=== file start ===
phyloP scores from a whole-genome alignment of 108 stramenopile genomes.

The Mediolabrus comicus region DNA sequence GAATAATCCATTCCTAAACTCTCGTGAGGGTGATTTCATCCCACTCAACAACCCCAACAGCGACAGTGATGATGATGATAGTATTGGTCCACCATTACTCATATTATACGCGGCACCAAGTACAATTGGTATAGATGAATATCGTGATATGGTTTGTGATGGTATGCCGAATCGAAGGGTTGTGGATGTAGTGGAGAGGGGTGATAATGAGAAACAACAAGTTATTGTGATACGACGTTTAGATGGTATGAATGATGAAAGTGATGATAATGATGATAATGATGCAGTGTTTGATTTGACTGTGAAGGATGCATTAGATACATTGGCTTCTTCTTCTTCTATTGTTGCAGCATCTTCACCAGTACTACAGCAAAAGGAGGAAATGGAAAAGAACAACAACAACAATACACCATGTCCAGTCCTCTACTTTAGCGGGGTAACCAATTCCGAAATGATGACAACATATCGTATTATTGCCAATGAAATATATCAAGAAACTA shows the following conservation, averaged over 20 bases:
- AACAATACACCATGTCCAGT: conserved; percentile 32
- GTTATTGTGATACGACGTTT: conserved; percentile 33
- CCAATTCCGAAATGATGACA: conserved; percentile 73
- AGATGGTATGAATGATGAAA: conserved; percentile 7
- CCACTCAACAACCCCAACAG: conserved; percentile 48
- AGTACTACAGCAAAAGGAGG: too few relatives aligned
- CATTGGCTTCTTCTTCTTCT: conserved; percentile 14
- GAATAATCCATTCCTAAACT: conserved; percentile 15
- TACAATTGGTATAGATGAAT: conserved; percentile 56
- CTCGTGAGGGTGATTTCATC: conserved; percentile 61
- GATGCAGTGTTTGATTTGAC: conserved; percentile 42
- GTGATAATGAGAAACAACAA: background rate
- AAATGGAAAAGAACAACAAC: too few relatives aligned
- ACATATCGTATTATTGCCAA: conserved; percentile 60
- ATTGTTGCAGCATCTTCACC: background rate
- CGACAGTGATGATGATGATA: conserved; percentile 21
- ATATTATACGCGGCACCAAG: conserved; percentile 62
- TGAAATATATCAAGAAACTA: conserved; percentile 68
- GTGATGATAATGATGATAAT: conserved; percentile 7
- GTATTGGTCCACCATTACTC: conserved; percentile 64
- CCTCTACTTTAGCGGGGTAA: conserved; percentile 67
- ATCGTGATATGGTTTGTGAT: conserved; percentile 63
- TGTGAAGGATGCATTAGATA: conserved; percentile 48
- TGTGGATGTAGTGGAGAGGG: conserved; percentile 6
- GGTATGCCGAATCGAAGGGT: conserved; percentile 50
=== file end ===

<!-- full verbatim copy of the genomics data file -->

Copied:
phyloP scores from a whole-genome alignment of 108 stramenopile genomes.

The Mediolabrus comicus region DNA sequence GAATAATCCATTCCTAAACTCTCGTGAGGGTGATTTCATCCCACTCAACAACCCCAACAGCGACAGTGATGATGATGATAGTATTGGTCCACCATTACTCATATTATACGCGGCACCAAGTACAATTGGTATAGATGAATATCGTGATATGGTTTGTGATGGTATGCCGAATCGAAGGGTTGTGGATGTAGTGGAGAGGGGTGATAATGAGAAACAACAAGTTATTGTGATACGACGTTTAGATGGTATGAATGATGAAAGTGATGATAATGATGATAATGATGCAGTGTTTGATTTGACTGTGAAGGATGCATTAGATACATTGGCTTCTTCTTCTTCTATTGTTGCAGCATCTTCACCAGTACTACAGCAAAAGGAGGAAATGGAAAAGAACAACAACAACAATACACCATGTCCAGTCCTCTACTTTAGCGGGGTAACCAATTCCGAAATGATGACAACATATCGTATTATTGCCAATGAAATATATCAAGAAACTA shows the following conservation, averaged over 20 bases:
- AACAATACACCATGTCCAGT: conserved; percentile 32
- GTTATTGTGATACGACGTTT: conserved; percentile 33
- CCAATTCCGAAATGATGACA: conserved; percentile 73
- AGATGGTATGAATGATGAAA: conserved; percentile 7
- CCACTCAACAACCCCAACAG: conserved; percentile 48
- AGTACTACAGCAAAAGGAGG: too few relatives aligned
- CATTGGCTTCTTCTTCTTCT: conserved; percentile 14
- GAATAATCCATTCCTAAACT: conserved; percentile 15
- TACAATTGGTATAGATGAAT: conserved; percentile 56
- CTCGTGAGGGTGATTTCATC: conserved; percentile 61
- GATGCAGTGTTTGATTTGAC: conserved; percentile 42
- GTGATAATGAGAAACAACAA: background rate
- AAATGGAAAAGAACAACAAC: too few relatives aligned
- ACATATCGTATTATTGCCAA: conserved; percentile 60
- ATTGTTGCAGCATCTTCACC: background rate
- CGACAGTGATGATGATGATA: conserved; percentile 21
- ATATTATACGCGGCACCAAG: conserved; percentile 62
- TGAAATATATCAAGAAACTA: conserved; percentile 68
- GTGATGATAATGATGATAAT: conserved; percentile 7
- GTATTGGTCCACCATTACTC: conserved; percentile 64
- CCTCTACTTTAGCGGGGTAA: conserved; percentile 67
- ATCGTGATATGGTTTGTGAT: conserved; percentile 63
- TGTGAAGGATGCATTAGATA: conserved; percentile 48
- TGTGGATGTAGTGGAGAGGG: conserved; percentile 6
- GGTATGCCGAATCGAAGGGT: conserved; percentile 50